Wednesday, June 6, 2012

Saturday Morning Backroads

All of these photos were taken last Saturday morning on the way to, or from, Men's Christian Group at our church in Ada: St. Roberts Church St. Roberts. I want to thank God for all He showed me:

through the words of these eight good men who know Scripture,

and through the lens, where I can share His creation with you.

As I look over the list of photos, the names cow, vulture, and goat may not sound that appealing. If you're hesitant, minimize me. If you're repulsed, close it down. If you dare to take another chance with Father Nature, read on.

See? That wasn't so bad. Nice color combination, good structure. Tall! (4-9') Cow Parsnip  (Heracleum lantanum).

Can you find the inflated sheath? Hollow stems? All it needs is a name change. Any ideas? How about "Purple Hercules"? It's in the carrot family; doesn't that sound good?

You know plenty about our plentiful Whitetail Deer (Odocoileus virginianus). Their deep cinnamon color this time of year. Did you know it was fertilizing the field when I first appeared?

Hairy Vetch (Vicea villosa) needs to change his name also. How about "Villosa"?

It seems to fit the clusters of violet and white pea-type flowers, climbing like a mini-vine, with assists from tiny tendrils.

This bumblebee thrusts his large head up the small tube, too busy nectaring to notice the photographer.

This next character had his eye on fresh road-kill; a flat rabbit near Fallasburg Park. Kent County Parks
Meet the Turkey Vulture (Cathartes aura). If you don't look at his hideous head (please don't look), the rest of his body appears normal.

Please don't ask me to explain why his red head is featherless. I could, but it may disgust some of you. If you know, don't tell. I'm certain you've seen this huge bird soaring with its wings in a dihedral position (a shallow V). They soar rather gracefully, but sometimes appear to be tilting unsteadily in the wind, always searching for carrion.

Look for the two-toned, black and gray underwings when you see it flying above you. You can't miss the 6-foot wingspan.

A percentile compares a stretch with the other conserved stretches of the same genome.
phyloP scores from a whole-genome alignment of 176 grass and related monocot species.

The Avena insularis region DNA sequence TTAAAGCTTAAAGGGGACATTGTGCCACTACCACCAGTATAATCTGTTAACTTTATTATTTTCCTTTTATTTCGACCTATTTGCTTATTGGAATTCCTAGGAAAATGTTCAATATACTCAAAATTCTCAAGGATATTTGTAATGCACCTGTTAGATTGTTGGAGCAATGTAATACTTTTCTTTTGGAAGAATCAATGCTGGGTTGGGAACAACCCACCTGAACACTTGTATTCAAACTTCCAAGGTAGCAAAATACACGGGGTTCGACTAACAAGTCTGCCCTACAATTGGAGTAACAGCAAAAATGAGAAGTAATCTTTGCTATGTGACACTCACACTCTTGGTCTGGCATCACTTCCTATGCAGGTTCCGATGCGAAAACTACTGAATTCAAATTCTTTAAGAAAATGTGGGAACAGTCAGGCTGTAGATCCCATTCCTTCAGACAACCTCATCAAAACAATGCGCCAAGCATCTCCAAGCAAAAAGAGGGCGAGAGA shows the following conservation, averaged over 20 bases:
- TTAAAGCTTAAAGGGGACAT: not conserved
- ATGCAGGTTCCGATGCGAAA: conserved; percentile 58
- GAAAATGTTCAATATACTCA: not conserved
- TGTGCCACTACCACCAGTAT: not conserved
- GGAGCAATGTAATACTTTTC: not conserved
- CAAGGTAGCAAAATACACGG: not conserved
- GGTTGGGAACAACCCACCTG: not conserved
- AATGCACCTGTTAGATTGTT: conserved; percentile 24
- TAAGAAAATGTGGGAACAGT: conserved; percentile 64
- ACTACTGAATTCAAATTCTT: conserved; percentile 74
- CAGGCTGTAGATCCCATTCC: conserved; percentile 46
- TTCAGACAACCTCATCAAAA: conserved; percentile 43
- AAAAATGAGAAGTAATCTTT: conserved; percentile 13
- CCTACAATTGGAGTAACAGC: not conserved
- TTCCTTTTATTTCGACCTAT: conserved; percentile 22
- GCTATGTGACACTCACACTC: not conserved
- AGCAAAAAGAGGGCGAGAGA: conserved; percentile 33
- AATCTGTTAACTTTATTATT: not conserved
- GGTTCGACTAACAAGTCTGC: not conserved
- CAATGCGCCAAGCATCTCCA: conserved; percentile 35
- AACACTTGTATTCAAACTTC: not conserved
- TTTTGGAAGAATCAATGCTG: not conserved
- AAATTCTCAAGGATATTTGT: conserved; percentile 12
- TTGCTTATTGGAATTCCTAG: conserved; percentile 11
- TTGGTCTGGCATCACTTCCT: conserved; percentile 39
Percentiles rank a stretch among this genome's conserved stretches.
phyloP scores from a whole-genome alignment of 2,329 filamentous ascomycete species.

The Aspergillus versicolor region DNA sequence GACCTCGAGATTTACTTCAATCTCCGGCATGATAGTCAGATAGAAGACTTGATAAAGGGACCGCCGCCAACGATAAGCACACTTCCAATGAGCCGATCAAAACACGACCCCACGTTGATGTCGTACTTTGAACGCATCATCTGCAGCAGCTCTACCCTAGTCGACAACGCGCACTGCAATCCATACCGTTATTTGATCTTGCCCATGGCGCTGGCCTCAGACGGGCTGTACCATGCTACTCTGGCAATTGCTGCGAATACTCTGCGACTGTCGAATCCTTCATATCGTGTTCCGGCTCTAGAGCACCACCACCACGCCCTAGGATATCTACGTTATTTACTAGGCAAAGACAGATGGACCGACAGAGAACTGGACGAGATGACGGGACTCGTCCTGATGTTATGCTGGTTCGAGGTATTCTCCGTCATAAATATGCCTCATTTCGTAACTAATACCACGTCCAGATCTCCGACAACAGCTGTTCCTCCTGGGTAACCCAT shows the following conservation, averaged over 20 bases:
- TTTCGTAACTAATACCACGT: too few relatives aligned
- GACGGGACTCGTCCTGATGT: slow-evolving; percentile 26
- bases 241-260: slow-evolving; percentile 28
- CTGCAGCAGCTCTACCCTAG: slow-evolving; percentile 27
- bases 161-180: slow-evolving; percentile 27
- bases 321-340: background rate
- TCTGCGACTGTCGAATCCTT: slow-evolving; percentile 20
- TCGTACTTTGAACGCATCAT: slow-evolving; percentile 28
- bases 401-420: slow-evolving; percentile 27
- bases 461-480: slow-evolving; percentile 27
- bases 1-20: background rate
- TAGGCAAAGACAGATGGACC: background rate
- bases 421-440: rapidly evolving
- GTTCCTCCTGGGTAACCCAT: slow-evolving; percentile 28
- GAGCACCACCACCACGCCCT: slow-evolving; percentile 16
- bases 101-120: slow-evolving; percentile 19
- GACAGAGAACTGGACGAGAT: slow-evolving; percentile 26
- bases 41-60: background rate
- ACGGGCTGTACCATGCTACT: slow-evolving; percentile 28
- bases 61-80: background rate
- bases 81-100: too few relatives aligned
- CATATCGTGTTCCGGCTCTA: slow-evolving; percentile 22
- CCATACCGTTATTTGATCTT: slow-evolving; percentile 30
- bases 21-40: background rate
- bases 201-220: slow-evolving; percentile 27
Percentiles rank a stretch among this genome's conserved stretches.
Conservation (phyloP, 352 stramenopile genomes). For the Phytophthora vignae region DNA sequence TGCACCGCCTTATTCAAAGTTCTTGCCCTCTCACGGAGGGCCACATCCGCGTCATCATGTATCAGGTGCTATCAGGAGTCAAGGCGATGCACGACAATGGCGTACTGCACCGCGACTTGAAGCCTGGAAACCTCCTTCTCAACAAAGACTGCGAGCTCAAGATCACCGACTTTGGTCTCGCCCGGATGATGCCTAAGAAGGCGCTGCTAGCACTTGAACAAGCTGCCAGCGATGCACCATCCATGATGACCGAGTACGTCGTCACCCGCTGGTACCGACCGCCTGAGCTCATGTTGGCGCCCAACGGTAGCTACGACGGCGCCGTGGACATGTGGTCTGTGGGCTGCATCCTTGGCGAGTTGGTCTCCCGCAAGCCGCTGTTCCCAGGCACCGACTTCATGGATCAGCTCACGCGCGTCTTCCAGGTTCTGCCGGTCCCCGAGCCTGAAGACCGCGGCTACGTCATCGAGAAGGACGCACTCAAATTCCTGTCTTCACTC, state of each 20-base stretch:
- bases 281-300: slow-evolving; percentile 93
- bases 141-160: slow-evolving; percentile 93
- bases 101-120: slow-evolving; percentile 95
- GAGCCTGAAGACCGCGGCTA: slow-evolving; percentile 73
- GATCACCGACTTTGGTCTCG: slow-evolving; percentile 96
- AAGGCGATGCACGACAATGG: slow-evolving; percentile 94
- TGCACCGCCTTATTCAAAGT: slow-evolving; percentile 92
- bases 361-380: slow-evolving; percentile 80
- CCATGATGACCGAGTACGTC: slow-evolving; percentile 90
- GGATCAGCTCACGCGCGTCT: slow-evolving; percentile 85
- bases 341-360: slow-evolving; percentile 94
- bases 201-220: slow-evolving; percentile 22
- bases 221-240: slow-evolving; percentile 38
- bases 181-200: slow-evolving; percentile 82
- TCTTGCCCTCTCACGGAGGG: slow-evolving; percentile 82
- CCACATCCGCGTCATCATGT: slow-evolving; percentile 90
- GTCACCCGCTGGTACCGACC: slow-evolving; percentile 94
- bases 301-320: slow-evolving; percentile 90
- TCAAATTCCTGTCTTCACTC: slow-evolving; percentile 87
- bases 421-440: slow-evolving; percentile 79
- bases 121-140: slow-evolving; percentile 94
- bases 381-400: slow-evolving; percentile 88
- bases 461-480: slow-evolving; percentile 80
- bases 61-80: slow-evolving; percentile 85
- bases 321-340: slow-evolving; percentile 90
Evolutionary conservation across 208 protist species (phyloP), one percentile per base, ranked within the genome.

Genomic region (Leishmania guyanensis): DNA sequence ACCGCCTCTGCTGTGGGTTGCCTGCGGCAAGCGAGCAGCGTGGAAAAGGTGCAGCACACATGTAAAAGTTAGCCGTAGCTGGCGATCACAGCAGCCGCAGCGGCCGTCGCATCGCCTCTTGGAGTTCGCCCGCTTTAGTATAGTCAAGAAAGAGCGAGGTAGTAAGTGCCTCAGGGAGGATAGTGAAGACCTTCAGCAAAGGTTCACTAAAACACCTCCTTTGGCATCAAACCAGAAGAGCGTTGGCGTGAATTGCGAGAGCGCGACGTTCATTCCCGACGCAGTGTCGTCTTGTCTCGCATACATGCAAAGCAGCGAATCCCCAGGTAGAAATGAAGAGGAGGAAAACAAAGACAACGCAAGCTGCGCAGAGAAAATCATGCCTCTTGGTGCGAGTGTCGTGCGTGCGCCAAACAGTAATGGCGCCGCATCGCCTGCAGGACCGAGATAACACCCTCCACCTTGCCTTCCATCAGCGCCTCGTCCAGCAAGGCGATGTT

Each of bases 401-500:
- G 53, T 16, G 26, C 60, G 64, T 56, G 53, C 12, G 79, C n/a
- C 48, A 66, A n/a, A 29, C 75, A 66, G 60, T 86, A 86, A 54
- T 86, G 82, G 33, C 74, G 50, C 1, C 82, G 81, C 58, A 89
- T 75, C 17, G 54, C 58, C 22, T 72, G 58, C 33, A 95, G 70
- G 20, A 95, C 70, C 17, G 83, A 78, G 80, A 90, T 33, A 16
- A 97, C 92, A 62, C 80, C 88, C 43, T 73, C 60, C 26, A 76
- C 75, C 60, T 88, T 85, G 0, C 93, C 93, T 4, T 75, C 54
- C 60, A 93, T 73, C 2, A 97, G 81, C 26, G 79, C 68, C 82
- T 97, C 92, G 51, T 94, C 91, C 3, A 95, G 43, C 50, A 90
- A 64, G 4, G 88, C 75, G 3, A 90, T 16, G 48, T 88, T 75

You may call him "Buzzard" (like my Dad did) if you like the sound of the name.

Closer to home now, these 6-foot tall grasses were growing densely in a half-acre hollow  near Gavin Lake.

Although they are inconspicuous, these grasses are "in flower" too; and loaded with fine pollen. Keep the lens cover on!

At my last stop I found this Yellow Goat's Beard (Tragopogon dubius). I always called them Meadow Goat's Beard in the '70s.

They open in the morning and usually close by lunch. This rather dubious name is explained by the Greek terms: tragos - "goat", and  pogon - "beard".

Check out these "Five Goatees" ( a Jazz Band from Kalamazoo).

Here's a nice blend of lines, curves and colors; the reward for always looking closer.

These interior seeds are attached to "parachutes" to form this feathery appearance, and later to help carry the seeds farther down the road.

I eventually got back home, a little farther down the road. The Backroads. Always my preference. Along the way, we met some questionable characters, with odd names. But when you learn more about them, even the cow , the buzzard and the goat can be appreciated.

In a Supertramp song, they advise to "Take the Long Way Home". I concur.

Hope you enjoyed the ride...                                                      ... you can get out now.


  1. Hairy Vetch- Such a fetching name for such a lovely flower....NOT.

    I've wondered what they were called. They droop over the brick wall along the path I cycle every day. They provide a lovely distraction and keep me company as I climb the hill up Cascade.

    Love your site-
    -Fellow seeker

  2. Fellow seeker:

    I'd like to use your name, if I knew it. Thanks for visiting and liking what you see, and read.

    Keep up the good work on your bike.


  3. Seeker:

    I discovered who you are at lunch today! Thanks again for your kind words. Get your girls, and friends onto WWFN.

    Stay in touch this summer.



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